We have just completed another fantastic river walk along the banks of the Tagus, called the Trilho da Barca d’Amieira.

Sky walk at the Tagus

Purpose built, it includes a transparent Sky Walk viewing deck that protrudes out over the river with a clear view of the impressive Fratel Dam, a partial passadiço wooden walkway, a really scary suspension bridge and lots of points on the way for birdwatching, train-spotting, viewing platforms as well as a metal railway track.

An early start
We decided to set off early before most visitors arrive, which also helps in avoiding walking at the hottest part of the day. There is a car park at the start and the walk is linear, so you can begin at either end, although most people seem to set out from the Fratel Dam end. The first thing to visit is the glass-bottomed Sky Deck, which sticks out over the river valley with a deep drop below and an uninterrupted view to the huge dam itself.

Following the 3.6km path westwards, it accompanies the river valley, sometimes climbing up high so that you look down on the water and sometimes dropping down to the banks. Set along the way are several stop-off points, which include a garden with a giant butterfly and ladybird, two bird watching hideouts, a rather long suspension bridge that crosses one of the streams leading off from the Tagus, and several rock formations.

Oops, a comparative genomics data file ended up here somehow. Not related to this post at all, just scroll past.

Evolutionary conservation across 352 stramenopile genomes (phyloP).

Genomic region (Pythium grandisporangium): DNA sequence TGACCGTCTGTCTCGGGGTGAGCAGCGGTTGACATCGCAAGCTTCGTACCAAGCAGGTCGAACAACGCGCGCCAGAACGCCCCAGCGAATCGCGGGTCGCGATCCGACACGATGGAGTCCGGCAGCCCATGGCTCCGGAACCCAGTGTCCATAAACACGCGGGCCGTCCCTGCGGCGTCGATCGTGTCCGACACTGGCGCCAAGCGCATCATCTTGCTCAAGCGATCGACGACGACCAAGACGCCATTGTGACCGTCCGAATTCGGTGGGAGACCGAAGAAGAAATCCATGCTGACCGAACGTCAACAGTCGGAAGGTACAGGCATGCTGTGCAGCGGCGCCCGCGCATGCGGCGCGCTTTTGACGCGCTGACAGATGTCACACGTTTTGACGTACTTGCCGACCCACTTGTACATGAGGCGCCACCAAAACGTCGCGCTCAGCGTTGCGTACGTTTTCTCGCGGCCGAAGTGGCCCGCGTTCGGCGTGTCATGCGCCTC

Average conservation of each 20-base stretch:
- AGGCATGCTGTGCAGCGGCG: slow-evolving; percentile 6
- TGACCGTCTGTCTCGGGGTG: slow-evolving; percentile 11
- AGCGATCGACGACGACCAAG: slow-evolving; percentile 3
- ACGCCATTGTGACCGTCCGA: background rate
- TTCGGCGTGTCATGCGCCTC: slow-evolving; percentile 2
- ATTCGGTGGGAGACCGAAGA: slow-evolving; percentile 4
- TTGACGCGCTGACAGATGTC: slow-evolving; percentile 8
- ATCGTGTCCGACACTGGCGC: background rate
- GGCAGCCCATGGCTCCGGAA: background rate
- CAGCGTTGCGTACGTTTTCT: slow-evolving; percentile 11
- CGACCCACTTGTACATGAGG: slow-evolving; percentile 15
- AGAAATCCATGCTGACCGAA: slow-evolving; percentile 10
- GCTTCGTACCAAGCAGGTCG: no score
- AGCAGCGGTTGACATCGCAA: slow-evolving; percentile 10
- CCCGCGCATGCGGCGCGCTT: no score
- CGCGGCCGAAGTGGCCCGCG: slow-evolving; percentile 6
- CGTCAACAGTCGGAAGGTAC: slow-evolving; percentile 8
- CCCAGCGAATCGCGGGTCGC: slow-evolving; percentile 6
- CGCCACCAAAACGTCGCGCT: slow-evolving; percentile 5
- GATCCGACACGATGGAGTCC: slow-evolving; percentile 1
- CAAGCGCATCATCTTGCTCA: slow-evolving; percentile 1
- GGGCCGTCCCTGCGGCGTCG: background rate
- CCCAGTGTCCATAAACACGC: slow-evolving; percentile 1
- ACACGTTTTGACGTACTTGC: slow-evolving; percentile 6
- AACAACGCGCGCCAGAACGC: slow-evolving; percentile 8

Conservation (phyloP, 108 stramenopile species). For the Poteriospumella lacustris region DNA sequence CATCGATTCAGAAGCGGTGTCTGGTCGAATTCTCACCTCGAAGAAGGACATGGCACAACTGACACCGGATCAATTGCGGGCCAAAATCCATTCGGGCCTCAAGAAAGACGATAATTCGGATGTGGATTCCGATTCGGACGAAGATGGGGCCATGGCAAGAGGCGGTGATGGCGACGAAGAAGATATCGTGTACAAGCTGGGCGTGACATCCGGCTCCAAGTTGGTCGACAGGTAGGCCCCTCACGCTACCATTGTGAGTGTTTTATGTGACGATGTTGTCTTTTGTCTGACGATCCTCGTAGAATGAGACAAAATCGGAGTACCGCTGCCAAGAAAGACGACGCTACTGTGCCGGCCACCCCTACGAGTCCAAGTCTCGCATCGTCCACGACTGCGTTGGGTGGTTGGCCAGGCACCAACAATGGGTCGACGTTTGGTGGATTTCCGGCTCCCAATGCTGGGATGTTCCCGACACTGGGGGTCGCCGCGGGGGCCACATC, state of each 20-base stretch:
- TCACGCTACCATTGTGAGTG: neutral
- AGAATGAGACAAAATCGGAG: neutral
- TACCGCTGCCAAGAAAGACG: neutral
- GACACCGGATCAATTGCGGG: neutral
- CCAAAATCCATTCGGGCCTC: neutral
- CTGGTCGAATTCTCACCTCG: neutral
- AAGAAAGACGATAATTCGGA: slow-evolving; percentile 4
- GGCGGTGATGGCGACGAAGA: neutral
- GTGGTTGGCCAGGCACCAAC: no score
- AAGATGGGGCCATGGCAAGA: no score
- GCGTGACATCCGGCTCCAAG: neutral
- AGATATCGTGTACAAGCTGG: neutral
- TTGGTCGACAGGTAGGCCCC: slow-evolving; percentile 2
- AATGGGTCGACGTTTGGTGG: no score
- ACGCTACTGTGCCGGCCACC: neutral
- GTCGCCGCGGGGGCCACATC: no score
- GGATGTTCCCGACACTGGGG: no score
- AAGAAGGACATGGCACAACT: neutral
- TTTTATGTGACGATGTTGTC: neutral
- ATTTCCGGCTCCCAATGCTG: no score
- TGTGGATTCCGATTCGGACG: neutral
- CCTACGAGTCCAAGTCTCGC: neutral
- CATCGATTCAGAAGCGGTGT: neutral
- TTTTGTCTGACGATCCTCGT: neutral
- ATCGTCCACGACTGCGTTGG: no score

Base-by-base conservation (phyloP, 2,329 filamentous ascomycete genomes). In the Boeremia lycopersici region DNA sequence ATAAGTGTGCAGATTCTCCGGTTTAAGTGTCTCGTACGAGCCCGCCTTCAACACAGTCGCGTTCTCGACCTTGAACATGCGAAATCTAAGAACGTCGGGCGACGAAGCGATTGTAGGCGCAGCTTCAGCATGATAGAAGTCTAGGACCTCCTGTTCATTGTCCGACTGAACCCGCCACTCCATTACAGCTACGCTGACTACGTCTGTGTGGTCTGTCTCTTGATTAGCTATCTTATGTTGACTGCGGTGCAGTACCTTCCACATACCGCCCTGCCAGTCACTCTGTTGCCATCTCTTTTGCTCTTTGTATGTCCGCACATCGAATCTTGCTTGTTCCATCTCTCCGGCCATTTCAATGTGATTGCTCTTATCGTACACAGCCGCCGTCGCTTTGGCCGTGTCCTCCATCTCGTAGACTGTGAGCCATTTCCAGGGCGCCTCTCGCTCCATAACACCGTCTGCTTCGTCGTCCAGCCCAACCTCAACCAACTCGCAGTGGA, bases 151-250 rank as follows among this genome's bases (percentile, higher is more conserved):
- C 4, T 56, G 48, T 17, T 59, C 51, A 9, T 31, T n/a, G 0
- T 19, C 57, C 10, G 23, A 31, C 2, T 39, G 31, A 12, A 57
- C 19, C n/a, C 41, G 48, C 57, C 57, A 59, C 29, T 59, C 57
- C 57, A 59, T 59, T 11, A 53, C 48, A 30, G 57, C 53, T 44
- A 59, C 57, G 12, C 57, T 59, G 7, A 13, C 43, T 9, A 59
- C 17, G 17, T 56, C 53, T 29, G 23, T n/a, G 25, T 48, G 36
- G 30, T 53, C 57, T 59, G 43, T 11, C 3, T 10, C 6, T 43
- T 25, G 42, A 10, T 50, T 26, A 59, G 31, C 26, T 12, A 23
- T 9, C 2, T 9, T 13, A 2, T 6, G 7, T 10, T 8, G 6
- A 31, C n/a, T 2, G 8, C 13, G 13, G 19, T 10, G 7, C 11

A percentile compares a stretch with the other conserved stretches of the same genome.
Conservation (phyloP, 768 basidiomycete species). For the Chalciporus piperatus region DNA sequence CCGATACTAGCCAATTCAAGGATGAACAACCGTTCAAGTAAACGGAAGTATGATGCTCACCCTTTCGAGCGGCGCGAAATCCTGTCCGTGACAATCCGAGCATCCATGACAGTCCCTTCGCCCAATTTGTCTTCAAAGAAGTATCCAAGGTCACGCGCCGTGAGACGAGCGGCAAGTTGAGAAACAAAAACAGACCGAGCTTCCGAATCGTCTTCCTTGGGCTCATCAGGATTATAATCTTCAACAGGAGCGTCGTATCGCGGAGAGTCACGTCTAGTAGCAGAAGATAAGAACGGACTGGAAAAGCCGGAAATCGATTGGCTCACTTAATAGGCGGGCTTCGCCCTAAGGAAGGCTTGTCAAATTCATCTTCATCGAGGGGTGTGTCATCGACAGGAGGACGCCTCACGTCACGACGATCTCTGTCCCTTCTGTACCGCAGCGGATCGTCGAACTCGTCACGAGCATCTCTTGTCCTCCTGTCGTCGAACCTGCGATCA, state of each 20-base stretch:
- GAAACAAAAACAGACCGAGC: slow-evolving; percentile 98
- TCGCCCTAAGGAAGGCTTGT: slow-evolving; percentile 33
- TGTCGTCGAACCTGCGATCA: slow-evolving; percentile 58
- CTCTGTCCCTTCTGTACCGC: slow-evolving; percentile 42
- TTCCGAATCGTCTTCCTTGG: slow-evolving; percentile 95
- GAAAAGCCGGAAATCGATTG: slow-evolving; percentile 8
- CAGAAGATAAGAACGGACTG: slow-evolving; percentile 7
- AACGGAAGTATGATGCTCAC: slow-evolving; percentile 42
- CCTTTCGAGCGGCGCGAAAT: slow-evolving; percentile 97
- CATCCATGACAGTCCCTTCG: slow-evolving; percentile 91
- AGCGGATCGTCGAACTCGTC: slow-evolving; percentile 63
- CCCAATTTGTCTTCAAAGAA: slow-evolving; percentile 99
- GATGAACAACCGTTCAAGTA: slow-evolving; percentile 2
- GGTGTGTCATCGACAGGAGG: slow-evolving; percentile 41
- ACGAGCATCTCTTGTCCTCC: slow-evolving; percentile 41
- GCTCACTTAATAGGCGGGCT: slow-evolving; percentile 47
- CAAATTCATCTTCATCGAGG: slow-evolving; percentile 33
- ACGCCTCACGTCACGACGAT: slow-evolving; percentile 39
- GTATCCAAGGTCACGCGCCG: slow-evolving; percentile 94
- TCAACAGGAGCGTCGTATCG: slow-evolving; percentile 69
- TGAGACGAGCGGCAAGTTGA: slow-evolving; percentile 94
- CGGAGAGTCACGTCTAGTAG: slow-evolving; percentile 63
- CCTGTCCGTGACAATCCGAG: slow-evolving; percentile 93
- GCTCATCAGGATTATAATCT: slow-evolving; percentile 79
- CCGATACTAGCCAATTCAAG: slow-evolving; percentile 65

Rio Tejo Barca d'Ameiria

Pedal car TejoMuro de Sirga do Tejo
On one part of the walk, where the river narrows and is strewn with rocks, you get to try out pedalling an industrial looking railcar set on a metal track that carries you onwards along the trail.




From this point forwards you find yourself walking along an ancient stone wall, a wall that was built to carry workers and pack animals who in the old days pulled boats through the gorge by hand using thick sisal ropes (or sirgas). The currents here could be quite violent and it was often too treacherous to manoeuvre sailboats through the estuary, but we did spare a thought for the poor guys who had the backbreaking job of pulling them through. They lived a hard but simple existence on the banks of the river until motorised boats and the railway arrived in the 1890s.

Trilho da Barca d'amieiraAfter 3,6km the walk reaches its westerly destination at Barca d’Amieira, a village and river crossing where vehicles are still today taken over on a machine-operated ferry. This is a secluded place to stop over if you have a campervan or enjoy a picnic lunch, although the currents are too strong here for bathing.

Royal link to Estremoz
In 1336, after the queen of Portugal, Rainha Santa Isabel, passed away in Estremoz, her body was taken by road to Coimbra and the royal entourage with its precious cargo crossed the Tagus at this exact point. Legend has it that the queen was wearing a dress made of a fine linen woven by mystical beings who reside here. They came in the night to make a cloth so delicate that it had never been seen before, thus protecting the body of the sainted lady on her final journey. Even today, it is thought that if you leave out thread and needles, together with a sweet cake or biscuit, you may also find they have been replaced with some beautiful lacework in the morning!
Barca d'Amieira crossingRetracing our steps on the way back we crossed paths with several more hikers and also had the full sun above us, so were glad that we had set off good and early…but a beautiful walk, full of Portuguese history and legend within incredible nature.

Write A Comment